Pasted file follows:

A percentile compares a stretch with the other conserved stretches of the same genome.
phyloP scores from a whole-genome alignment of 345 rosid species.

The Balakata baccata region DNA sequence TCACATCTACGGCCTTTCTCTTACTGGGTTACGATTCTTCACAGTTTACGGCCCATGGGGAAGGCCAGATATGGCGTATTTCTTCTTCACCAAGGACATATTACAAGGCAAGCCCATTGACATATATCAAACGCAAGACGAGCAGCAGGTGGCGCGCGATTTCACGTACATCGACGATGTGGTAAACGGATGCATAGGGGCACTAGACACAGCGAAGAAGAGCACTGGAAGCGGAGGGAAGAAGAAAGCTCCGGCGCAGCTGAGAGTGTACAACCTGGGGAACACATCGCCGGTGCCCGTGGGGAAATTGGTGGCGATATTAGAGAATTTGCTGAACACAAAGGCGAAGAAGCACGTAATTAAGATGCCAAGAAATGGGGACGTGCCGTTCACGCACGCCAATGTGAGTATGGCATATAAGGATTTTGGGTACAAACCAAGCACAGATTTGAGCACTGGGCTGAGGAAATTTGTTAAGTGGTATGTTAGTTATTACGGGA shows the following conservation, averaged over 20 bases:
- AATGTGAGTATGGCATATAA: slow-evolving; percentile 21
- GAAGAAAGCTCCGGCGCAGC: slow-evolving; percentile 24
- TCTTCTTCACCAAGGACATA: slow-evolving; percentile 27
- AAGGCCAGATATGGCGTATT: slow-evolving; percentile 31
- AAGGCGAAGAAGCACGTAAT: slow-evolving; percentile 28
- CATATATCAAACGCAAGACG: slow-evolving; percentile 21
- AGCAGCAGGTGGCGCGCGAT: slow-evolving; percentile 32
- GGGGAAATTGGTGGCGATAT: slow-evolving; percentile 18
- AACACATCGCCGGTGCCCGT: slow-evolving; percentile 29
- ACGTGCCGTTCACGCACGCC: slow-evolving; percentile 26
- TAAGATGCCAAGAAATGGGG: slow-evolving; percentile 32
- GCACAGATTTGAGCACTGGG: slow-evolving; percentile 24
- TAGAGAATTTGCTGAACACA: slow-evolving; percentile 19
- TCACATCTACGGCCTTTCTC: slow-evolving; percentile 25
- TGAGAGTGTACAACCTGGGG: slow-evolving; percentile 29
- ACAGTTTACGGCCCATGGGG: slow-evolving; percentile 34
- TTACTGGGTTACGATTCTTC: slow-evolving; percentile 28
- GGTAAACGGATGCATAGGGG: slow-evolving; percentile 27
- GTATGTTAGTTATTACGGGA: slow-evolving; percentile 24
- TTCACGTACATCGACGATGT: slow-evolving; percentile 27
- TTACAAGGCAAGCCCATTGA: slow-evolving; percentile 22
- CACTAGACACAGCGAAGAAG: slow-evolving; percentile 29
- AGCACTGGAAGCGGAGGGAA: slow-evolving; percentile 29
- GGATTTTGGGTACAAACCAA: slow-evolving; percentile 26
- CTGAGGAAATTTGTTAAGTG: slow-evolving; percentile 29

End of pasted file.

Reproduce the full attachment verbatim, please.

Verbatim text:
A percentile compares a stretch with the other conserved stretches of the same genome.
phyloP scores from a whole-genome alignment of 345 rosid species.

The Balakata baccata region DNA sequence TCACATCTACGGCCTTTCTCTTACTGGGTTACGATTCTTCACAGTTTACGGCCCATGGGGAAGGCCAGATATGGCGTATTTCTTCTTCACCAAGGACATATTACAAGGCAAGCCCATTGACATATATCAAACGCAAGACGAGCAGCAGGTGGCGCGCGATTTCACGTACATCGACGATGTGGTAAACGGATGCATAGGGGCACTAGACACAGCGAAGAAGAGCACTGGAAGCGGAGGGAAGAAGAAAGCTCCGGCGCAGCTGAGAGTGTACAACCTGGGGAACACATCGCCGGTGCCCGTGGGGAAATTGGTGGCGATATTAGAGAATTTGCTGAACACAAAGGCGAAGAAGCACGTAATTAAGATGCCAAGAAATGGGGACGTGCCGTTCACGCACGCCAATGTGAGTATGGCATATAAGGATTTTGGGTACAAACCAAGCACAGATTTGAGCACTGGGCTGAGGAAATTTGTTAAGTGGTATGTTAGTTATTACGGGA shows the following conservation, averaged over 20 bases:
- AATGTGAGTATGGCATATAA: slow-evolving; percentile 21
- GAAGAAAGCTCCGGCGCAGC: slow-evolving; percentile 24
- TCTTCTTCACCAAGGACATA: slow-evolving; percentile 27
- AAGGCCAGATATGGCGTATT: slow-evolving; percentile 31
- AAGGCGAAGAAGCACGTAAT: slow-evolving; percentile 28
- CATATATCAAACGCAAGACG: slow-evolving; percentile 21
- AGCAGCAGGTGGCGCGCGAT: slow-evolving; percentile 32
- GGGGAAATTGGTGGCGATAT: slow-evolving; percentile 18
- AACACATCGCCGGTGCCCGT: slow-evolving; percentile 29
- ACGTGCCGTTCACGCACGCC: slow-evolving; percentile 26
- TAAGATGCCAAGAAATGGGG: slow-evolving; percentile 32
- GCACAGATTTGAGCACTGGG: slow-evolving; percentile 24
- TAGAGAATTTGCTGAACACA: slow-evolving; percentile 19
- TCACATCTACGGCCTTTCTC: slow-evolving; percentile 25
- TGAGAGTGTACAACCTGGGG: slow-evolving; percentile 29
- ACAGTTTACGGCCCATGGGG: slow-evolving; percentile 34
- TTACTGGGTTACGATTCTTC: slow-evolving; percentile 28
- GGTAAACGGATGCATAGGGG: slow-evolving; percentile 27
- GTATGTTAGTTATTACGGGA: slow-evolving; percentile 24
- TTCACGTACATCGACGATGT: slow-evolving; percentile 27
- TTACAAGGCAAGCCCATTGA: slow-evolving; percentile 22
- CACTAGACACAGCGAAGAAG: slow-evolving; percentile 29
- AGCACTGGAAGCGGAGGGAA: slow-evolving; percentile 29
- GGATTTTGGGTACAAACCAA: slow-evolving; percentile 26
- CTGAGGAAATTTGTTAAGTG: slow-evolving; percentile 29